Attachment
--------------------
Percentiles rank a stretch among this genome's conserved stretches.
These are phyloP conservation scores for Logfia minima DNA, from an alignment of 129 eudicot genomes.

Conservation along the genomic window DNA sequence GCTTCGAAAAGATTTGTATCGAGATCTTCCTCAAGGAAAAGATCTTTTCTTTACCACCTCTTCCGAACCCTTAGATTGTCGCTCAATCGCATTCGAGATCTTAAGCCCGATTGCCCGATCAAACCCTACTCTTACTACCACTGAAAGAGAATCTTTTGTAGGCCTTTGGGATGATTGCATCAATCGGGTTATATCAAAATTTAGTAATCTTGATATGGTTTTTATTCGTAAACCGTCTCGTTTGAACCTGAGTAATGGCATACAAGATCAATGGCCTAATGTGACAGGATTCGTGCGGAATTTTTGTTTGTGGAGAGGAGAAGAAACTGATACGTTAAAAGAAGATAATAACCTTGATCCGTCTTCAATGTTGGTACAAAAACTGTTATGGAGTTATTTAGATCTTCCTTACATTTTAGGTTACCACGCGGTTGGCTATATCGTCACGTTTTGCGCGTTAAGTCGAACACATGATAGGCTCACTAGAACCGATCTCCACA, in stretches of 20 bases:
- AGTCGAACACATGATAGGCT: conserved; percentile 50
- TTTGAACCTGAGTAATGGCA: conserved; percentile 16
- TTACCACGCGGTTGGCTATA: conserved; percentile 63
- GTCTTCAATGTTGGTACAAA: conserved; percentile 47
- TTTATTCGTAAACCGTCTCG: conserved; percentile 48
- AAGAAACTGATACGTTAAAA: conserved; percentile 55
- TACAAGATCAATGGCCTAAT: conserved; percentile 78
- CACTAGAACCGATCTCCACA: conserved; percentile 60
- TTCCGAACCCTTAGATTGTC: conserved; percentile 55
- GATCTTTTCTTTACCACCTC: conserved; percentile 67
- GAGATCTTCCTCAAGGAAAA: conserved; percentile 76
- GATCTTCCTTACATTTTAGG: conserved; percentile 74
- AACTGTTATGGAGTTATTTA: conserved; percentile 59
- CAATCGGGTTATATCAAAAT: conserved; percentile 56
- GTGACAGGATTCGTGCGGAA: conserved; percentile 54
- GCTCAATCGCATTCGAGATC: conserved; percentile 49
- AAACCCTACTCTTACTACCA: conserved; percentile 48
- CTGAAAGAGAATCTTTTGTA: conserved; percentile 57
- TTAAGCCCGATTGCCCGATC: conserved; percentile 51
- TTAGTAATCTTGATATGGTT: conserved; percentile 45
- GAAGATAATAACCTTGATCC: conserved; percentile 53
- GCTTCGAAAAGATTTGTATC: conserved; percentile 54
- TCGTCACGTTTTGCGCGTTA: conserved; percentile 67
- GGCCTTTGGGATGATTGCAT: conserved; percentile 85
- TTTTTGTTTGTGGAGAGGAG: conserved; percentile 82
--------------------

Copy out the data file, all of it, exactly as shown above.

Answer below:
Percentiles rank a stretch among this genome's conserved stretches.
These are phyloP conservation scores for Logfia minima DNA, from an alignment of 129 eudicot genomes.

Conservation along the genomic window DNA sequence GCTTCGAAAAGATTTGTATCGAGATCTTCCTCAAGGAAAAGATCTTTTCTTTACCACCTCTTCCGAACCCTTAGATTGTCGCTCAATCGCATTCGAGATCTTAAGCCCGATTGCCCGATCAAACCCTACTCTTACTACCACTGAAAGAGAATCTTTTGTAGGCCTTTGGGATGATTGCATCAATCGGGTTATATCAAAATTTAGTAATCTTGATATGGTTTTTATTCGTAAACCGTCTCGTTTGAACCTGAGTAATGGCATACAAGATCAATGGCCTAATGTGACAGGATTCGTGCGGAATTTTTGTTTGTGGAGAGGAGAAGAAACTGATACGTTAAAAGAAGATAATAACCTTGATCCGTCTTCAATGTTGGTACAAAAACTGTTATGGAGTTATTTAGATCTTCCTTACATTTTAGGTTACCACGCGGTTGGCTATATCGTCACGTTTTGCGCGTTAAGTCGAACACATGATAGGCTCACTAGAACCGATCTCCACA, in stretches of 20 bases:
- AGTCGAACACATGATAGGCT: conserved; percentile 50
- TTTGAACCTGAGTAATGGCA: conserved; percentile 16
- TTACCACGCGGTTGGCTATA: conserved; percentile 63
- GTCTTCAATGTTGGTACAAA: conserved; percentile 47
- TTTATTCGTAAACCGTCTCG: conserved; percentile 48
- AAGAAACTGATACGTTAAAA: conserved; percentile 55
- TACAAGATCAATGGCCTAAT: conserved; percentile 78
- CACTAGAACCGATCTCCACA: conserved; percentile 60
- TTCCGAACCCTTAGATTGTC: conserved; percentile 55
- GATCTTTTCTTTACCACCTC: conserved; percentile 67
- GAGATCTTCCTCAAGGAAAA: conserved; percentile 76
- GATCTTCCTTACATTTTAGG: conserved; percentile 74
- AACTGTTATGGAGTTATTTA: conserved; percentile 59
- CAATCGGGTTATATCAAAAT: conserved; percentile 56
- GTGACAGGATTCGTGCGGAA: conserved; percentile 54
- GCTCAATCGCATTCGAGATC: conserved; percentile 49
- AAACCCTACTCTTACTACCA: conserved; percentile 48
- CTGAAAGAGAATCTTTTGTA: conserved; percentile 57
- TTAAGCCCGATTGCCCGATC: conserved; percentile 51
- TTAGTAATCTTGATATGGTT: conserved; percentile 45
- GAAGATAATAACCTTGATCC: conserved; percentile 53
- GCTTCGAAAAGATTTGTATC: conserved; percentile 54
- TCGTCACGTTTTGCGCGTTA: conserved; percentile 67
- GGCCTTTGGGATGATTGCAT: conserved; percentile 85
- TTTTTGTTTGTGGAGAGGAG: conserved; percentile 82